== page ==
The weather lately has been fantastic. Lots of sunshine, crisp air, and pleasant afternoon temperatures have made this a super second half of September. The only downside is how dry it’s become. The pattern is about to change, but I think we hold off the change just long enough to view the eclipse this evening.
I wrote a blog about the eclipse yesterday and you can click here to read more about the moon and why this is considered a “rare” event.
The eclipse starts this evening and will reach peak just after 10 p.m. This event will occur at a great time for the entire family to watch. You don’t need anything special, just a clear view of the eastern sky.
The map below shows the expected cloud cover for the country during the eclipse. The thickest clouds will be over southeastern areas of the country. The eclipse will not be viewable where the clouds are too thick. In New England, there may be some high clouds over southern areas. Toward New York City, the clouds might be too thick to get good view of the eclipse.
You can see the clearest skies are furthest north.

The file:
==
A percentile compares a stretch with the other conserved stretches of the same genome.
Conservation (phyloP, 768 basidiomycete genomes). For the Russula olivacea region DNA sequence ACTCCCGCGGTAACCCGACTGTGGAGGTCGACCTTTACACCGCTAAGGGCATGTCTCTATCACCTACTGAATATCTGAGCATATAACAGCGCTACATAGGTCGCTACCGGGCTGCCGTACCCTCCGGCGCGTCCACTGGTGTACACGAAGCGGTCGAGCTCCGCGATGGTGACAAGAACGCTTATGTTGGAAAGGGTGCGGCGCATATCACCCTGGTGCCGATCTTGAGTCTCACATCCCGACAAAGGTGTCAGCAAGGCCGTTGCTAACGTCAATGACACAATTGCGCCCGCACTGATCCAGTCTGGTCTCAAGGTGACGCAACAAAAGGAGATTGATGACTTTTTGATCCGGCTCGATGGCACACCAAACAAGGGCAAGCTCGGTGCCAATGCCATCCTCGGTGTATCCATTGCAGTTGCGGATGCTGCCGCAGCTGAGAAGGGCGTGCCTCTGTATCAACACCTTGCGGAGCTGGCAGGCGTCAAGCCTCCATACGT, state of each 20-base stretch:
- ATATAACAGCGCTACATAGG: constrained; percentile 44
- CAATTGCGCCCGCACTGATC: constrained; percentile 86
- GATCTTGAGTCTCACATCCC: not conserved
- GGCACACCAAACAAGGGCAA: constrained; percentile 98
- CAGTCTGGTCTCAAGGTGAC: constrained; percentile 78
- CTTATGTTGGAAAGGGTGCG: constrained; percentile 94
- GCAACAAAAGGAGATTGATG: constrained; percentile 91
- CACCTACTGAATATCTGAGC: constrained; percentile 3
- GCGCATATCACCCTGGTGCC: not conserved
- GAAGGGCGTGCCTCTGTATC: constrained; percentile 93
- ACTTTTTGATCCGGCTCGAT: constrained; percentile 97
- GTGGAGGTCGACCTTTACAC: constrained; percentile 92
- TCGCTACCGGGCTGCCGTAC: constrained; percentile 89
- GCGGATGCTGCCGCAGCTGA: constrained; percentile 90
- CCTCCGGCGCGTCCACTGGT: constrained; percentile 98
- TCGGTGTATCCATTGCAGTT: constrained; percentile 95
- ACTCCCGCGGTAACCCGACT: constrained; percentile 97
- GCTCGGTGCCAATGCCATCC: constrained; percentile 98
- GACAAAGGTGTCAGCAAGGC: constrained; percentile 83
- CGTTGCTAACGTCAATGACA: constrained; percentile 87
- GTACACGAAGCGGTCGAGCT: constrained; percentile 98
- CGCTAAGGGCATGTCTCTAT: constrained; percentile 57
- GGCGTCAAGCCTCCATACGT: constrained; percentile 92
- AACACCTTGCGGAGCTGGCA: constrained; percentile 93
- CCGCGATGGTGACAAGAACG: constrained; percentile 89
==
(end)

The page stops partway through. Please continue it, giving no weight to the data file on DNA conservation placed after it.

The eclipse looks quite different if you were on the moon. The earth will have a back lit appearance with reddish glow. The image is courtesy of NASA’s Visualization Lab.
Below is a chart of times of the eclipse in Boston. (Credit-TimeandDate.com) No matter where you are in New England these times are close enough so you won’t notice any difference.
There’s been a storm to the east of the Carolinas for many many days. This system has brought a lot of rain to that area, but high pressure to the north has been blocking this low pressure system from moving north. All good things must come to an end and during Tuesday and part of Wednesday some of this moisture, along with a cold front from the west, will combine to bring some rain.
After this system passes, it will turn quite a bit colder and drier later Wednesday and Thursday. This should continue in to Friday. The weather may turn quite stormy Saturday with a windswept rain from another storm moving along the coast.
The storm for the October 3rd and 4th time period will need to be watched just like a winter nor’easter. Tides will still be astronomically high next weekend and were the storm to come close enough to the area it could bring beach erosion and even some coastal flooding. This is still a week away, but it does warrant mentioning, especially for coastal residents.
The warmest air over the upcoming days will be Monday and Tuesday with downright chilly air coming in for the second half of this week and lasting into next weekend. The humidity will be a factor for about 24 to 36 hours from later Monday through Tuesday when dew points rise into the 60s. With this added moisture any showers you do see could contain some heavy downpours.